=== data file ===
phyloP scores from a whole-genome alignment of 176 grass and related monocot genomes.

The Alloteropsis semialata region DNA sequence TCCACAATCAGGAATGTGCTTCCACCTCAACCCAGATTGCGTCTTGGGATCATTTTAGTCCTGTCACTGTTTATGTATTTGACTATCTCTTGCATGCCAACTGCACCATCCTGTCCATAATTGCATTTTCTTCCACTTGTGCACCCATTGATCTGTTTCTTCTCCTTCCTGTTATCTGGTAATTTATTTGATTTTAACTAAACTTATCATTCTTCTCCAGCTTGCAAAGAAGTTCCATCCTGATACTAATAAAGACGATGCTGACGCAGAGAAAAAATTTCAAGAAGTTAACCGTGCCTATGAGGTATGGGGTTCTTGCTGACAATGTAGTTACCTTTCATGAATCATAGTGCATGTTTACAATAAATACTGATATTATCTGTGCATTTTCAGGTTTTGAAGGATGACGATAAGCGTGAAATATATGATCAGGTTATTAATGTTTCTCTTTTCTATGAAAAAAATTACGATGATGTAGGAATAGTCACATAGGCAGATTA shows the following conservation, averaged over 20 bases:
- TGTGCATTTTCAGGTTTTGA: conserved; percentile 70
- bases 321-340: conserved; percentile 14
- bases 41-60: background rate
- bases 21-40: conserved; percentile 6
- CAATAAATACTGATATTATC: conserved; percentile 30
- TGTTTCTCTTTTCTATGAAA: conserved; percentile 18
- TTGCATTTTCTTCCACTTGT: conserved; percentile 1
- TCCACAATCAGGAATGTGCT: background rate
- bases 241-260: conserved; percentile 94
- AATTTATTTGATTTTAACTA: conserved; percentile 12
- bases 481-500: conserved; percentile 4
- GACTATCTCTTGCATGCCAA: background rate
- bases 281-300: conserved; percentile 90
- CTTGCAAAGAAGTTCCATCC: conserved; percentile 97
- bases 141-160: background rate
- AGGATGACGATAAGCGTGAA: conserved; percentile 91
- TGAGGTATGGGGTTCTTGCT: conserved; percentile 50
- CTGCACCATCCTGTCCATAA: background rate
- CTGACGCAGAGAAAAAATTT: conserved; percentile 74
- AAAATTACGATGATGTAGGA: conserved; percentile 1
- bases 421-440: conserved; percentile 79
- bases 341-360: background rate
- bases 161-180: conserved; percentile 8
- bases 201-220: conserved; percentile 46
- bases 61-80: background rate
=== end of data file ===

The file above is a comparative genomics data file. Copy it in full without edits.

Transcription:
phyloP scores from a whole-genome alignment of 176 grass and related monocot genomes.

The Alloteropsis semialata region DNA sequence TCCACAATCAGGAATGTGCTTCCACCTCAACCCAGATTGCGTCTTGGGATCATTTTAGTCCTGTCACTGTTTATGTATTTGACTATCTCTTGCATGCCAACTGCACCATCCTGTCCATAATTGCATTTTCTTCCACTTGTGCACCCATTGATCTGTTTCTTCTCCTTCCTGTTATCTGGTAATTTATTTGATTTTAACTAAACTTATCATTCTTCTCCAGCTTGCAAAGAAGTTCCATCCTGATACTAATAAAGACGATGCTGACGCAGAGAAAAAATTTCAAGAAGTTAACCGTGCCTATGAGGTATGGGGTTCTTGCTGACAATGTAGTTACCTTTCATGAATCATAGTGCATGTTTACAATAAATACTGATATTATCTGTGCATTTTCAGGTTTTGAAGGATGACGATAAGCGTGAAATATATGATCAGGTTATTAATGTTTCTCTTTTCTATGAAAAAAATTACGATGATGTAGGAATAGTCACATAGGCAGATTA shows the following conservation, averaged over 20 bases:
- TGTGCATTTTCAGGTTTTGA: conserved; percentile 70
- bases 321-340: conserved; percentile 14
- bases 41-60: background rate
- bases 21-40: conserved; percentile 6
- CAATAAATACTGATATTATC: conserved; percentile 30
- TGTTTCTCTTTTCTATGAAA: conserved; percentile 18
- TTGCATTTTCTTCCACTTGT: conserved; percentile 1
- TCCACAATCAGGAATGTGCT: background rate
- bases 241-260: conserved; percentile 94
- AATTTATTTGATTTTAACTA: conserved; percentile 12
- bases 481-500: conserved; percentile 4
- GACTATCTCTTGCATGCCAA: background rate
- bases 281-300: conserved; percentile 90
- CTTGCAAAGAAGTTCCATCC: conserved; percentile 97
- bases 141-160: background rate
- AGGATGACGATAAGCGTGAA: conserved; percentile 91
- TGAGGTATGGGGTTCTTGCT: conserved; percentile 50
- CTGCACCATCCTGTCCATAA: background rate
- CTGACGCAGAGAAAAAATTT: conserved; percentile 74
- AAAATTACGATGATGTAGGA: conserved; percentile 1
- bases 421-440: conserved; percentile 79
- bases 341-360: background rate
- bases 161-180: conserved; percentile 8
- bases 201-220: conserved; percentile 46
- bases 61-80: background rate